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Baffled as hell - need help from physics nerd

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So here's the deal, in what's very roughly an extension of the plotted project I posted earlier (http://www.laserpointerforums.com/forums/YaBB.pl?num=1213075631), we have a decent 300mW 532nm laser for burning. The smaller the spot, the better, but any improvement over the red laser plotter is a welcome step forward. So far, SEM images have shown marks down to 16 microns out of the red setup.

Now, I got the 532nm module pointed down with a focusing lens on the front. First a relatively weak ~20cm focus, then a stronger ~5cm focus, then I got desperate and used one of those acrylic AixiZ collimating lenses to try focusing. No matter what I do, I always seem to get spot size in the 35-60 micron range.

Admittedly, all I have to adjust my focus is the target on a lab-jack (got a lovely Newport stage for X and Y, but not much for the Z). Normally I'd just blame it on that, but I've tried everything to fine tune that focus, and in any case, I keep getting numbers very close to 40-50 microns. If it were lets say, 70, then 200, then 40, etc. I could blame it on poor focusing, but this just seems too damn much of a coincidence.

Soo... what idiot thing am I doing wrong here? Beam specs seem in line for M^2 <2 at the very worst, so getting it down to a few microns shouldn't be too hard I guess. I just can't figure out how to do it though! Perhaps diffraction, abberation, etc of the crappy lenses I'm using? But could that really account for that big of a problem? Anything else anyone can think of? Or am I just being an idiot about the whole thing? This is driving me crazy!
 

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Re: Baffled as hell - need help from physics junki

abadcaffeinetrip said:
Could it be imperfections in the lens?  For example, a small flat spot or imperfect grinding?
No. Its definitely focusing the beam, and I'm catching it as close to the focus as I'm able to with this equipment. Dunno about abberations, astigmatism, etc. but could that really result in a nice perfectly circular spot that has such a large minimum(?) spot size like this?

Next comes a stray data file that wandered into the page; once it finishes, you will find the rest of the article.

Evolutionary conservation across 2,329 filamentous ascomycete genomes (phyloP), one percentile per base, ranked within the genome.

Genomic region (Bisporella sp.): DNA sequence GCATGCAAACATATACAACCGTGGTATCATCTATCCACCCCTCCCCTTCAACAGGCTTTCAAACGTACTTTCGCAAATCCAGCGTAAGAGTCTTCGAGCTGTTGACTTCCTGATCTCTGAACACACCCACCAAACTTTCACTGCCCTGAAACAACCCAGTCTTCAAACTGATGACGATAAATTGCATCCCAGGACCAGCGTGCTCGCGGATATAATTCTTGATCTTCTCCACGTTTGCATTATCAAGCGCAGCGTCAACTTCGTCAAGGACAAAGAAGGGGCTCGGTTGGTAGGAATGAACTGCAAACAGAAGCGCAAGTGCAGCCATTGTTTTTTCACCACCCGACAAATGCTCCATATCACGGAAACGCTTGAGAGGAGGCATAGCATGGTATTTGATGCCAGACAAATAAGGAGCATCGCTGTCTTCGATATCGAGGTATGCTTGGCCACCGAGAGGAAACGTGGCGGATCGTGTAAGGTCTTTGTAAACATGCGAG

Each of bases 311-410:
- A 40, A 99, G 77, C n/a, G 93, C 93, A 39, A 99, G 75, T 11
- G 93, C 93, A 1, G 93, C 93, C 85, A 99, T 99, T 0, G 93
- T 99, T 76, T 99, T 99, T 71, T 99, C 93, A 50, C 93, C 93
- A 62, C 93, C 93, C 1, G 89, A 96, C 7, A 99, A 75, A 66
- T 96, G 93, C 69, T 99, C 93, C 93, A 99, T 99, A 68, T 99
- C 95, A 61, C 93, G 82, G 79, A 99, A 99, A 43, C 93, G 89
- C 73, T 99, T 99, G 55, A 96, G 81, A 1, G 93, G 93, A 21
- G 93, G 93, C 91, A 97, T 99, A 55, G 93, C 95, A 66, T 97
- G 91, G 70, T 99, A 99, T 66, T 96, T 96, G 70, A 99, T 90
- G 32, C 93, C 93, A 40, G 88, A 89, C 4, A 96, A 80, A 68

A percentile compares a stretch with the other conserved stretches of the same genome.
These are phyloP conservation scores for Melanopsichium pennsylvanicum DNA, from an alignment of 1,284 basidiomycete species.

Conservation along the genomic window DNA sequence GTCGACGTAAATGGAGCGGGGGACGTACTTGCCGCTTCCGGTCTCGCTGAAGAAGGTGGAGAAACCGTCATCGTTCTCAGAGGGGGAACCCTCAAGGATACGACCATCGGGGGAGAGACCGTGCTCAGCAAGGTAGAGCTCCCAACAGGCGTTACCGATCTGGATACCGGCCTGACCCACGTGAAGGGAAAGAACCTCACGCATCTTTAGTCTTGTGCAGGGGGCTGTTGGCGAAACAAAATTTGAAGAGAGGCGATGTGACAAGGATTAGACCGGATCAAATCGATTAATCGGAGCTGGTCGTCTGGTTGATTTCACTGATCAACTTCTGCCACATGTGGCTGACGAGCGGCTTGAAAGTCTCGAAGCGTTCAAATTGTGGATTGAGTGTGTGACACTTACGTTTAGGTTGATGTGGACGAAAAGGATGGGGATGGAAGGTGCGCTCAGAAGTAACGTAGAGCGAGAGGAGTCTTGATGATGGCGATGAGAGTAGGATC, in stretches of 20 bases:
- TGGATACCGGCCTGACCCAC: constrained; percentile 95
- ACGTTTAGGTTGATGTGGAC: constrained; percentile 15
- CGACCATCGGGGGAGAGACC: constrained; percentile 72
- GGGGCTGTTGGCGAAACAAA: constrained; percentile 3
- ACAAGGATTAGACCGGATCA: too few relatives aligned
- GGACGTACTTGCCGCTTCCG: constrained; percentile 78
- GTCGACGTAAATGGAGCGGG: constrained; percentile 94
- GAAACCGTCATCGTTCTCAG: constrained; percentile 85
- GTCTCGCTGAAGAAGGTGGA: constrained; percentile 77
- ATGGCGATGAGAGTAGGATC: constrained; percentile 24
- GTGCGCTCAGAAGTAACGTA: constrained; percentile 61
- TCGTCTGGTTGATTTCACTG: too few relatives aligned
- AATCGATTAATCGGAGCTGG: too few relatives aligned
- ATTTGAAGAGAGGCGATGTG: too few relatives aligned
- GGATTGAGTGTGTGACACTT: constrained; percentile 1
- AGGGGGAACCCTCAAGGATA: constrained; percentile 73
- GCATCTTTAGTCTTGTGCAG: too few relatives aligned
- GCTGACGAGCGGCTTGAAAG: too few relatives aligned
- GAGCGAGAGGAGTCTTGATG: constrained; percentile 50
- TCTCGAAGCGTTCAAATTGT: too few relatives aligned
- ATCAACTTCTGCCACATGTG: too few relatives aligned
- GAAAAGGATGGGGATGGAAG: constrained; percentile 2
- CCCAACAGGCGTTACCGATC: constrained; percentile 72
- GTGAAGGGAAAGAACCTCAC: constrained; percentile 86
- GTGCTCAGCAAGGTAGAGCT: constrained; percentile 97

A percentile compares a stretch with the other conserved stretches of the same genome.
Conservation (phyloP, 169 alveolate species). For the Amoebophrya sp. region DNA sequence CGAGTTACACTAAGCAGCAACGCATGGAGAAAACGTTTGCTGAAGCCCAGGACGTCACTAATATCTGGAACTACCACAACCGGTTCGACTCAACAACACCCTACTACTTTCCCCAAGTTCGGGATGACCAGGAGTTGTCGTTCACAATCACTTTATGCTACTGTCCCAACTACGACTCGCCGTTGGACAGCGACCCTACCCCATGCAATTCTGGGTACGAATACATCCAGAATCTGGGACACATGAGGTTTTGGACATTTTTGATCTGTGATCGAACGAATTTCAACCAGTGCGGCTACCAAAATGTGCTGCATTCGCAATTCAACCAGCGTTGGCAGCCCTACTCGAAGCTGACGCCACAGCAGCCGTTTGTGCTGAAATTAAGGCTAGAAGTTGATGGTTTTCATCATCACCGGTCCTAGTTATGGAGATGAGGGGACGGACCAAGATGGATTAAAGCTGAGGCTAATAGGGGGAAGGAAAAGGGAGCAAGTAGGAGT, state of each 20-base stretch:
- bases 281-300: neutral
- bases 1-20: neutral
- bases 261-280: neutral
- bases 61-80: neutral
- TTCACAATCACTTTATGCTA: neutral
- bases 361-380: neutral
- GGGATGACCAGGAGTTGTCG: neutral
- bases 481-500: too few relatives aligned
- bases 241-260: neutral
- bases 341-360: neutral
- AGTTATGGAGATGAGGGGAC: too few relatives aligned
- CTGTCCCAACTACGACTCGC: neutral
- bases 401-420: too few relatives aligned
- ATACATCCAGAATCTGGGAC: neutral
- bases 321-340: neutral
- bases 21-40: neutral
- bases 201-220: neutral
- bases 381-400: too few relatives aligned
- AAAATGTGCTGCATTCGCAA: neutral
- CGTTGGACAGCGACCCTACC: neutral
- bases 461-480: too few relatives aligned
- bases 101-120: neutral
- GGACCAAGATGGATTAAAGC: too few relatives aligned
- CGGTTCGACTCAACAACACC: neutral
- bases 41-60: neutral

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Have you tried expanding the beam using a collimator then cranking it down with a short focal length lens?
 
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FrothyChimp said:
Have you tried expanding the beam using a collimator then cranking it down with a short focal length lens?
Haven't yet broken down to the point of getting the lab to buy a beam expander, though that was a last resort. I focused it through one of those acrylic AixiZ collimating lenses though, so its a pretty damn close focus already. Not to mention the red was focused using the same type of AixiZ lens so it should be getting such significantly better spot sizes anyway... right? :-/
 
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yes, you would expect that to be the case but your red beam diameter is 4-5mm? The green DPSS output is probably on the order of 1-2mm depending on the design. I think you might be chasing the divergence down at the focus size. Expanding the beam and then using a short focal length focusing lens might buy you enough to shrink the spot. That's just an off the cuff thought without knowing much about the rig.

You don't need a fancy expander to at least give you proof of concept. A matched achromatic pair would give you the expansion and the focus to see if there is any difference. Go to something like 6-10mm beam diameter and see where you are at on spot size.
 
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Possible, though it still seems strange to me that I keep getting the same rough diameter. I was thinking about it though, and although both lenses have the same focus (hence two similar, collimated beams would have the same min spot), since the red was initially divergent, I gotta move the lens further out on the diverging beam to get a tighter focus, and its gunna be bringing it to a stronger focus too. So yeah, not beam expanding, but diverging it first may help. Right before I saw your power I started picking out some nice big lenses for the task to bring to work tomorrow. Hopefully this'll work, thanks!
 

Justin

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It seems to me that you're running into an issue of initial beam diameter vs. divergence. I think that the idea of expanding the beam first and then collimating it down to a spot is a good one, as this should enable a smaller final diameter by reducing the divergence of the beam. This is basically a beam expander setup.
 




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